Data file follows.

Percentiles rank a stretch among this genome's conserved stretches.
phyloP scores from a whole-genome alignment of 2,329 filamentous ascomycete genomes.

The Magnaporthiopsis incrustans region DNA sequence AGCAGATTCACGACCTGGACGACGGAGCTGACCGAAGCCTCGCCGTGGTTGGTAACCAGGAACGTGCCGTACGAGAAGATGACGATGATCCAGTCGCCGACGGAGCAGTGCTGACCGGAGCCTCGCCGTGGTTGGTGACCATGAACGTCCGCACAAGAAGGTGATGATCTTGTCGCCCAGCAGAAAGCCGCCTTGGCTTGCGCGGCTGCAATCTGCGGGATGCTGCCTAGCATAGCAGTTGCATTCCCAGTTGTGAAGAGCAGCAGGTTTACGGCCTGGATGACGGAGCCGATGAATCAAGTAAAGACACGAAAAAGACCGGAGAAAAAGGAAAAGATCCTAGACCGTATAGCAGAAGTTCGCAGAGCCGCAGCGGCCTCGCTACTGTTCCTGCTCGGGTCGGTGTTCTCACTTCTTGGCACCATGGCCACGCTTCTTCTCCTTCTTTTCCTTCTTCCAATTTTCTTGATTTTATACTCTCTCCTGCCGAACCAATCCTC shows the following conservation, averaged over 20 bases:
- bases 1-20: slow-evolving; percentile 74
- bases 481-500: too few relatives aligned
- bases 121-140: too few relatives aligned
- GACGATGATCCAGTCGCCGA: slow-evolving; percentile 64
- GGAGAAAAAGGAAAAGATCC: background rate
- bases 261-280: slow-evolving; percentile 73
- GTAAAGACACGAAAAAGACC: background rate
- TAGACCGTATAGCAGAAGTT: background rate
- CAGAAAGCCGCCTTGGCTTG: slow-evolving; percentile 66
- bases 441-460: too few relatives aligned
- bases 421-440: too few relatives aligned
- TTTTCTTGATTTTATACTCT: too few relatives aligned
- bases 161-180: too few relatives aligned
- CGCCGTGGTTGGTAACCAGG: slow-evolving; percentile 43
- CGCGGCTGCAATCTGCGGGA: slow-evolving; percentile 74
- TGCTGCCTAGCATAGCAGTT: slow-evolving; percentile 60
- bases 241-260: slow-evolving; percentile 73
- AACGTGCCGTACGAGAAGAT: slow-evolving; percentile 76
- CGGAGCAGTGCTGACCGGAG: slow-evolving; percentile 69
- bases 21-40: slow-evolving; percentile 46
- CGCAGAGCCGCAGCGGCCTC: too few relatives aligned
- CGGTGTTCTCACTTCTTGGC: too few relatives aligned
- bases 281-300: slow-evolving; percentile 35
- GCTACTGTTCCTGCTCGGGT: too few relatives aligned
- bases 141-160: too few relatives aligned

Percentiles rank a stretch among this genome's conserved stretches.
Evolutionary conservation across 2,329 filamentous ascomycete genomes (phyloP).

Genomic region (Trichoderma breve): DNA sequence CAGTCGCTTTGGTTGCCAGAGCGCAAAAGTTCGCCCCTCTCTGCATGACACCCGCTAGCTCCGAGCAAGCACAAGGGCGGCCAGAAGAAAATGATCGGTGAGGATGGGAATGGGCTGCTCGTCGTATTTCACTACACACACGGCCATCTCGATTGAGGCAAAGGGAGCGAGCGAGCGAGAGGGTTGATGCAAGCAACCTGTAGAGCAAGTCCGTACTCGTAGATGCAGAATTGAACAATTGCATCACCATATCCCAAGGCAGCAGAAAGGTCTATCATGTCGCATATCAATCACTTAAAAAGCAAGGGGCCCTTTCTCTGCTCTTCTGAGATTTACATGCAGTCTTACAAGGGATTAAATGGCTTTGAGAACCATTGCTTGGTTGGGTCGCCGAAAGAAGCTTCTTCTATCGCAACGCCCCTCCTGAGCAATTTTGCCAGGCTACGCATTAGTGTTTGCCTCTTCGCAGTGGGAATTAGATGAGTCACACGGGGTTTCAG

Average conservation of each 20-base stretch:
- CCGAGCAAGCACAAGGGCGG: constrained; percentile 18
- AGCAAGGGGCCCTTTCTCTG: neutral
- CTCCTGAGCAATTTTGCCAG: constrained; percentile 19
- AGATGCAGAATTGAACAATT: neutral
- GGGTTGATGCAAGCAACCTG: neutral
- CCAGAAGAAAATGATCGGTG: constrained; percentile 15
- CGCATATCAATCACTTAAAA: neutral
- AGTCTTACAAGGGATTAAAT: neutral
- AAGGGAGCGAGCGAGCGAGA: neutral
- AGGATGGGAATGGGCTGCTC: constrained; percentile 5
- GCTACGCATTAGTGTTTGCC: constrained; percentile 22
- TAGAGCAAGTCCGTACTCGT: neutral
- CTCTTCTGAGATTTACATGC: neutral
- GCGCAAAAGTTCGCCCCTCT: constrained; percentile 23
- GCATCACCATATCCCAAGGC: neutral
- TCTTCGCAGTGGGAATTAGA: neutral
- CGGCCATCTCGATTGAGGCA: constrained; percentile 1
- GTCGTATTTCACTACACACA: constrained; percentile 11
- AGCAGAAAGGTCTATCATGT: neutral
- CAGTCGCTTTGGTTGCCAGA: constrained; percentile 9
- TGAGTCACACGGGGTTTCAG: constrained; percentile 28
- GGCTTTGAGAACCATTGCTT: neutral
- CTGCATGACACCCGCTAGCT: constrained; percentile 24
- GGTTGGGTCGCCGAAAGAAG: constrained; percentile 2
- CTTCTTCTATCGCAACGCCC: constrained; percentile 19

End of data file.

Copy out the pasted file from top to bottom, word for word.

Percentiles rank a stretch among this genome's conserved stretches.
phyloP scores from a whole-genome alignment of 2,329 filamentous ascomycete genomes.

The Magnaporthiopsis incrustans region DNA sequence AGCAGATTCACGACCTGGACGACGGAGCTGACCGAAGCCTCGCCGTGGTTGGTAACCAGGAACGTGCCGTACGAGAAGATGACGATGATCCAGTCGCCGACGGAGCAGTGCTGACCGGAGCCTCGCCGTGGTTGGTGACCATGAACGTCCGCACAAGAAGGTGATGATCTTGTCGCCCAGCAGAAAGCCGCCTTGGCTTGCGCGGCTGCAATCTGCGGGATGCTGCCTAGCATAGCAGTTGCATTCCCAGTTGTGAAGAGCAGCAGGTTTACGGCCTGGATGACGGAGCCGATGAATCAAGTAAAGACACGAAAAAGACCGGAGAAAAAGGAAAAGATCCTAGACCGTATAGCAGAAGTTCGCAGAGCCGCAGCGGCCTCGCTACTGTTCCTGCTCGGGTCGGTGTTCTCACTTCTTGGCACCATGGCCACGCTTCTTCTCCTTCTTTTCCTTCTTCCAATTTTCTTGATTTTATACTCTCTCCTGCCGAACCAATCCTC shows the following conservation, averaged over 20 bases:
- bases 1-20: slow-evolving; percentile 74
- bases 481-500: too few relatives aligned
- bases 121-140: too few relatives aligned
- GACGATGATCCAGTCGCCGA: slow-evolving; percentile 64
- GGAGAAAAAGGAAAAGATCC: background rate
- bases 261-280: slow-evolving; percentile 73
- GTAAAGACACGAAAAAGACC: background rate
- TAGACCGTATAGCAGAAGTT: background rate
- CAGAAAGCCGCCTTGGCTTG: slow-evolving; percentile 66
- bases 441-460: too few relatives aligned
- bases 421-440: too few relatives aligned
- TTTTCTTGATTTTATACTCT: too few relatives aligned
- bases 161-180: too few relatives aligned
- CGCCGTGGTTGGTAACCAGG: slow-evolving; percentile 43
- CGCGGCTGCAATCTGCGGGA: slow-evolving; percentile 74
- TGCTGCCTAGCATAGCAGTT: slow-evolving; percentile 60
- bases 241-260: slow-evolving; percentile 73
- AACGTGCCGTACGAGAAGAT: slow-evolving; percentile 76
- CGGAGCAGTGCTGACCGGAG: slow-evolving; percentile 69
- bases 21-40: slow-evolving; percentile 46
- CGCAGAGCCGCAGCGGCCTC: too few relatives aligned
- CGGTGTTCTCACTTCTTGGC: too few relatives aligned
- bases 281-300: slow-evolving; percentile 35
- GCTACTGTTCCTGCTCGGGT: too few relatives aligned
- bases 141-160: too few relatives aligned

Percentiles rank a stretch among this genome's conserved stretches.
Evolutionary conservation across 2,329 filamentous ascomycete genomes (phyloP).

Genomic region (Trichoderma breve): DNA sequence CAGTCGCTTTGGTTGCCAGAGCGCAAAAGTTCGCCCCTCTCTGCATGACACCCGCTAGCTCCGAGCAAGCACAAGGGCGGCCAGAAGAAAATGATCGGTGAGGATGGGAATGGGCTGCTCGTCGTATTTCACTACACACACGGCCATCTCGATTGAGGCAAAGGGAGCGAGCGAGCGAGAGGGTTGATGCAAGCAACCTGTAGAGCAAGTCCGTACTCGTAGATGCAGAATTGAACAATTGCATCACCATATCCCAAGGCAGCAGAAAGGTCTATCATGTCGCATATCAATCACTTAAAAAGCAAGGGGCCCTTTCTCTGCTCTTCTGAGATTTACATGCAGTCTTACAAGGGATTAAATGGCTTTGAGAACCATTGCTTGGTTGGGTCGCCGAAAGAAGCTTCTTCTATCGCAACGCCCCTCCTGAGCAATTTTGCCAGGCTACGCATTAGTGTTTGCCTCTTCGCAGTGGGAATTAGATGAGTCACACGGGGTTTCAG

Average conservation of each 20-base stretch:
- CCGAGCAAGCACAAGGGCGG: constrained; percentile 18
- AGCAAGGGGCCCTTTCTCTG: neutral
- CTCCTGAGCAATTTTGCCAG: constrained; percentile 19
- AGATGCAGAATTGAACAATT: neutral
- GGGTTGATGCAAGCAACCTG: neutral
- CCAGAAGAAAATGATCGGTG: constrained; percentile 15
- CGCATATCAATCACTTAAAA: neutral
- AGTCTTACAAGGGATTAAAT: neutral
- AAGGGAGCGAGCGAGCGAGA: neutral
- AGGATGGGAATGGGCTGCTC: constrained; percentile 5
- GCTACGCATTAGTGTTTGCC: constrained; percentile 22
- TAGAGCAAGTCCGTACTCGT: neutral
- CTCTTCTGAGATTTACATGC: neutral
- GCGCAAAAGTTCGCCCCTCT: constrained; percentile 23
- GCATCACCATATCCCAAGGC: neutral
- TCTTCGCAGTGGGAATTAGA: neutral
- CGGCCATCTCGATTGAGGCA: constrained; percentile 1
- GTCGTATTTCACTACACACA: constrained; percentile 11
- AGCAGAAAGGTCTATCATGT: neutral
- CAGTCGCTTTGGTTGCCAGA: constrained; percentile 9
- TGAGTCACACGGGGTTTCAG: constrained; percentile 28
- GGCTTTGAGAACCATTGCTT: neutral
- CTGCATGACACCCGCTAGCT: constrained; percentile 24
- GGTTGGGTCGCCGAAAGAAG: constrained; percentile 2
- CTTCTTCTATCGCAACGCCC: constrained; percentile 19